4m 8s
    4. Adding and removing columns
      5m 36s
    5. Sorting table data
      5m 19s
    6. Merging, splitting, and formatting cells to create a form
      8m 53s
    7. Converting a table to text
      2m 41s
    8. Inserting an Excel table for calculations and charts
      7m 18s
    9. Using Quick Tables
      4m 19s
  9. 1h 7m
    1. Illustrating documents with pictures, shapes, and clip art
      8m 43s
    2. Positioning, sizing, and cropping graphics
      6m 11s
    3. Wrapping text around graphics
      4m 54s
    4. Laying out text and graphics with a table
      6m 50s
    5. Adjusting brightness, contrast, and sharpness of photos
      4m 30s
    6. Applying special effects to graphics
      5m 4s
    7. Applying styles to graphics
      5m 40s
    8. Illustrating with charts: Inserting a chart from Excel
      8m 26s
    9. Illustrating with diagrams: Using SmartArt
      10m 22s
    10. Illustrating with screenshots: Capturing screenshots from your computer
      3m 17s
    11. Illustrating with WordArt
      3m 35s
  10. 34m 10s
    1. Understanding building blocks
      3m 41s
    2. Numbering pages and applying headers and footers
      6m 56s
    3. Adding cover pages and blank pages
      3m 50s
    4. Using text boxes for document design
      8m 16s
    5. Creating and saving custom headers and footers
      6m 21s
    6. Creating and saving Quick Parts
      5m 6s
  11. 23m 40s
    1. Setting page margins, page orientation, and paper size
      6m 30s
    2. Inserting sections to organize a document
      5m 17s
    3. Using columns
      5m 23s
    4. Using watermarks, page borders, and colors
      6m 30s
  12. 20m 15s
    1. Checking spelling and grammar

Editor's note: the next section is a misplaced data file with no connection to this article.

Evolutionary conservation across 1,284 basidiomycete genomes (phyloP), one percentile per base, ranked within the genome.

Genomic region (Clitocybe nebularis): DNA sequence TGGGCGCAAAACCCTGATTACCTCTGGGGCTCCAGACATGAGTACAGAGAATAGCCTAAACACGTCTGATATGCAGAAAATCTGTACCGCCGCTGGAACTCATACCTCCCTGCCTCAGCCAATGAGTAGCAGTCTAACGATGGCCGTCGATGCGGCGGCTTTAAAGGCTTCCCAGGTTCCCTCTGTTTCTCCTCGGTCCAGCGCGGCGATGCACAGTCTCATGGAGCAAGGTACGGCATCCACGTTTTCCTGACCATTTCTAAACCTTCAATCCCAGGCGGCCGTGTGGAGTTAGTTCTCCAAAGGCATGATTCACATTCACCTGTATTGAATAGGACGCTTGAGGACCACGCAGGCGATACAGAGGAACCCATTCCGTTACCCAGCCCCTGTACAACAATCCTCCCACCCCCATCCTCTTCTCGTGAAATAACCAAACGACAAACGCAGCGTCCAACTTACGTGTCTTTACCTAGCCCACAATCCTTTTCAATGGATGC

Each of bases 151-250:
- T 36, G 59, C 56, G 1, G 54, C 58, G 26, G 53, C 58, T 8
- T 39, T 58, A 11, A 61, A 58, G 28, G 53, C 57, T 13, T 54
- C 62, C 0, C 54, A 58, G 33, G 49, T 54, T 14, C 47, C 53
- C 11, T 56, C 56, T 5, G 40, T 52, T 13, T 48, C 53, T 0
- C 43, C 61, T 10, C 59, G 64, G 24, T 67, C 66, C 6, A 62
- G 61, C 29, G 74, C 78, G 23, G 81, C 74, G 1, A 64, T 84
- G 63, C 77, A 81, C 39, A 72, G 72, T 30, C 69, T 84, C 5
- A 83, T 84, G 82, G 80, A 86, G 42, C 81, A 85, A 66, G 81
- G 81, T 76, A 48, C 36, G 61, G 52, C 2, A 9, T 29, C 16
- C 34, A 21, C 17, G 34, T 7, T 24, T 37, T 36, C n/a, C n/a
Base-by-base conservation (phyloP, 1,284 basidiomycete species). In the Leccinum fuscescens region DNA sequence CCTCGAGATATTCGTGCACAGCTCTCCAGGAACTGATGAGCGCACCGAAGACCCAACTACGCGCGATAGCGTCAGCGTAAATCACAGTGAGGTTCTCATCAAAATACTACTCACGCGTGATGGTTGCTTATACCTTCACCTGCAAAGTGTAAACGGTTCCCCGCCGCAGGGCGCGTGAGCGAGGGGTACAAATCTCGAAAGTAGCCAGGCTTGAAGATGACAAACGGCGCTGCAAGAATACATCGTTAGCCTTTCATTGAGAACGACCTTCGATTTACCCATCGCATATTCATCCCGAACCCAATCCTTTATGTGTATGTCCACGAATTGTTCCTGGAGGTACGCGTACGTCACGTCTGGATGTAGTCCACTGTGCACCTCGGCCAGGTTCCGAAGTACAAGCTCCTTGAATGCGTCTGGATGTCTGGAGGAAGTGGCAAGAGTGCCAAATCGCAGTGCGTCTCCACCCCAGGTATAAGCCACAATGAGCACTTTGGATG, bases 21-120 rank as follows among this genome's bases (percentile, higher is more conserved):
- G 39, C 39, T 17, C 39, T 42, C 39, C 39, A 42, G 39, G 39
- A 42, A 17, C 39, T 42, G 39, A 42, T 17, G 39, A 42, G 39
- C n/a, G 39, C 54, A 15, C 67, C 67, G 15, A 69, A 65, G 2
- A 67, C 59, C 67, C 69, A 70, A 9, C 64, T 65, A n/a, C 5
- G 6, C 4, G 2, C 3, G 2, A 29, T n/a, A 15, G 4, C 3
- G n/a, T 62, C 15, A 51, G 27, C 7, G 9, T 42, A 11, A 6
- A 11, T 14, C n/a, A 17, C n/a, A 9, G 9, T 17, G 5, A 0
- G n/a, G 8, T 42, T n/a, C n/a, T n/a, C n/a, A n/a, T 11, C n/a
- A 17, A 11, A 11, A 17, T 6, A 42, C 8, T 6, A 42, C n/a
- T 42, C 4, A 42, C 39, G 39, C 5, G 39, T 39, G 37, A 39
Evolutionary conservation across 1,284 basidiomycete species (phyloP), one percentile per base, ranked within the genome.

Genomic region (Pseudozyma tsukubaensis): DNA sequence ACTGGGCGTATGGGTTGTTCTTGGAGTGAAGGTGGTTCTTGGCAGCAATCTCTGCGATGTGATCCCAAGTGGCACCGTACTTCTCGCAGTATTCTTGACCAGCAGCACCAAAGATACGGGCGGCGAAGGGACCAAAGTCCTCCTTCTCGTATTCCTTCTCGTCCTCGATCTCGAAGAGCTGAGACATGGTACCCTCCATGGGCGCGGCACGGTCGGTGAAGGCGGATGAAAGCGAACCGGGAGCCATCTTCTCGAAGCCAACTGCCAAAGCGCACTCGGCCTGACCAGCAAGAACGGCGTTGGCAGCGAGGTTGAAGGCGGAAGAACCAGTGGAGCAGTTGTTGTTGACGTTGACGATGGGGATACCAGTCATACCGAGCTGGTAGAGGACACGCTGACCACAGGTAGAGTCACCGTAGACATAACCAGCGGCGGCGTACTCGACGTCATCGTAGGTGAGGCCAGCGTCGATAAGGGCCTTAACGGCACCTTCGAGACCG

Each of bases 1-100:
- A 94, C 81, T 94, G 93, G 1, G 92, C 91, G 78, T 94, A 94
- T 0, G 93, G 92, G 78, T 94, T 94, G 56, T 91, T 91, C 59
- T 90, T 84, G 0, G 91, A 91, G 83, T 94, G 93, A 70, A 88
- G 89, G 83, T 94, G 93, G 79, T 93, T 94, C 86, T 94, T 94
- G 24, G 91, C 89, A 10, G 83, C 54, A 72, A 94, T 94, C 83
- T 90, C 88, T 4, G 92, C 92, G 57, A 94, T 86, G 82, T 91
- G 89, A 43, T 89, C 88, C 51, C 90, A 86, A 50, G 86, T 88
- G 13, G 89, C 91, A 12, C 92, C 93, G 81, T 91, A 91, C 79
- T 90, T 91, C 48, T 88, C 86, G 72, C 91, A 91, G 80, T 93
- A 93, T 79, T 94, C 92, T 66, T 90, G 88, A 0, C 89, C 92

5m 6s
    2. Setting proofing and AutoCorrect options
      7m 21s
    3. Using the Thesaurus and Research and Translation tools
      7m 48s
  13. 21m 3s
    1. Tracking changes and showing markup
      5m 29s
    2. Accepting and rejecting changes
      4m 35s
    3. Comparing and combining documents
      6m 42s
    4. Coauthoring documents with SharePoint
      4m 17s
  14. 40m 56s
    1. Trouble-free document sharing
      5m 38s
    2. Emailing a document
      4m 4s
    3. Saving a document to a Windows Live drive
      4m 8s
    4. Saving to SharePoint and sharing a document link
      3m 59s
    5. Using Word on the web
      3m 4s
    6. Blogging with a document
      4m 27s
    7. Finalizing and password-protecting a document
      3m 38s
    8. Restricting editing for all or part of a document
      6m 3s
    9. Digitally signing a document
      5m 55s
  15. 25m 18s
    1. Changing Word options
      5m 42s
    2. Customizing the Ribbon
      7m 22s
    3. Creating and playing a macro
      8m 8s
    4. Assigning a macro to the Ribbon
      4m 6s
  16. 31s
    1. Goodbye
      31s

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Word 2010 Essential Training
8h 3m Beginner Jun 08, 2010

Viewers: in countries Watching now: